DALLAS — Buyers stocked up on colorful spring and summer clothing and accessories at Fashion Industry Gallery’s three-day show that ended Saturday.

Sales representatives said buyers were more willing to leave orders than a year ago.

“The neons and bright colors make people happy,” said Gary Rosenblum, national sales manager for Drew sportswear.

Laura Ivins, sales agent for Paige Premium Denim, Ella Moss and Wildfox Couture at Aire Showroom, also felt the palette motivated retailers to buy.

“Last year, the deliveries got really dark really fast, but this year all of our brands had a lot of brightness going forward,” she said.

The January show has become more important for selling spring fashion, said Christel Criglerer, who represents Citizens of Humanity. Its hottest looks were Fifties-inspired floral print straight-leg jeans and short shorts, she said.

“Buyers are buying closer to the window, so I had a lot of immediate business, as well as my summer capsule items,” Criglerler said. “Traffic was down, but volume was better.”

Producing in Sausalito, Calif., is an advantage for CP Shades, which can ship linen shirts and dresses in two to four weeks, according to owner David Weinstein. Staying in close contact with accounts has helped the label grow over the last three years, he added.

“It’s the most difficult time for specialty stores that I’ve ever seen,” Weinstein said. “Consumers are shopping less and they’re shopping online. But I’m optimistic about business because of relationships.”

Currie Bucher, owner of the Touch of Sass accessories store in Austin, was on a similar wave length as she purchased jewelry by Dallas designer Sarah Briggs.

“Sarah always has a good handle on color and it’s handmade in the U.S.,” she noted. “If we want more business, then we have to help foster the economy.”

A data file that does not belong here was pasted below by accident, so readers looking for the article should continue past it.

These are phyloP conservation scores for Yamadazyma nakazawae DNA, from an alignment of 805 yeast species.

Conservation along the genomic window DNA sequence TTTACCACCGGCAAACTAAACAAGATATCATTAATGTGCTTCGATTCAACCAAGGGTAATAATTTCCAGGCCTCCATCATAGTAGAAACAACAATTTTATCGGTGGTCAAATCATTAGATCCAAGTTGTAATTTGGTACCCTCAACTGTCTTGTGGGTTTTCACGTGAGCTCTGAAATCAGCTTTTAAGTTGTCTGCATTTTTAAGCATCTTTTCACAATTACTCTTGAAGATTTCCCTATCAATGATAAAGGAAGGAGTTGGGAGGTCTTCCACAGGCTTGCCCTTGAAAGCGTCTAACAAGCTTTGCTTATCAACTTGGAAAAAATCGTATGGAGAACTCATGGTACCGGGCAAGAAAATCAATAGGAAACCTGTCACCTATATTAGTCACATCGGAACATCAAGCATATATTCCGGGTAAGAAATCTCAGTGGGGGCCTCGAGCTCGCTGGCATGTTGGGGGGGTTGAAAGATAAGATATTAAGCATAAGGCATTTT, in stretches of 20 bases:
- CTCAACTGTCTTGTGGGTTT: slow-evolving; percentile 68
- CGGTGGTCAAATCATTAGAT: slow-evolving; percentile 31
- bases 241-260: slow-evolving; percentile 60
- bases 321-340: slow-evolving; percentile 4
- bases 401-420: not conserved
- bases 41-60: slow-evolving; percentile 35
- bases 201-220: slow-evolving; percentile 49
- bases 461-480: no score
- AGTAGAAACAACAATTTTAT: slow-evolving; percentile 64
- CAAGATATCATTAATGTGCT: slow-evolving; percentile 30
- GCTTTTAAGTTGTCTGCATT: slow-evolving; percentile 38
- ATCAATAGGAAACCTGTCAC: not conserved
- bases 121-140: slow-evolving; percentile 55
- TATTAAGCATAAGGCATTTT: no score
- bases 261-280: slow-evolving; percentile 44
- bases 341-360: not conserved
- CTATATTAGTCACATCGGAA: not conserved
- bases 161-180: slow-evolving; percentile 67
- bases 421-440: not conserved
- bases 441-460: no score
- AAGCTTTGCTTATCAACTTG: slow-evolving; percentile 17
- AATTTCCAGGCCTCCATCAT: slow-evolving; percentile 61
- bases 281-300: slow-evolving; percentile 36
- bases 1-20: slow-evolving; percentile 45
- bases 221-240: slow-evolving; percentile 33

Mary Vance Jones, owner of Jones & Jones in the border city of McAllen, Tex., shopped for contemporary sportswear and jewelry.

“Our clothing business is up, though the violence in Mexico has affected our gift business in Baccarat, Daum,” said Jones, who kept her fashion budget flat. “The city of McAllen is trying to fly people in to shop, and some Mexicans are buying houses.”

Holly and Karl Immel shopped for Turquoise Firefly, a boutique, coffee shop and wine bar that they plan to open in March in downtown Salina, Tex., a far north suburb of Dallas. The couple picked up bracelets by Cheryl Dufault and clothing by Robert Rodriguez, Rachel Zoe and Jay Godfrey.

“We’re in horse country and there are a lot of women who dress for everything,” Holly Immel said. “There’s no Neiman’s and we think we’ll draw from Oklahoma.”

The number of stores attending FIG grew 15 percent over the previous January, and a fifth of all retailers were new to the venue, according to Emma Greathouse, director.

“Over the past year, we have improved our markets by offering a wider selection of quality brands in all price points,” she said.

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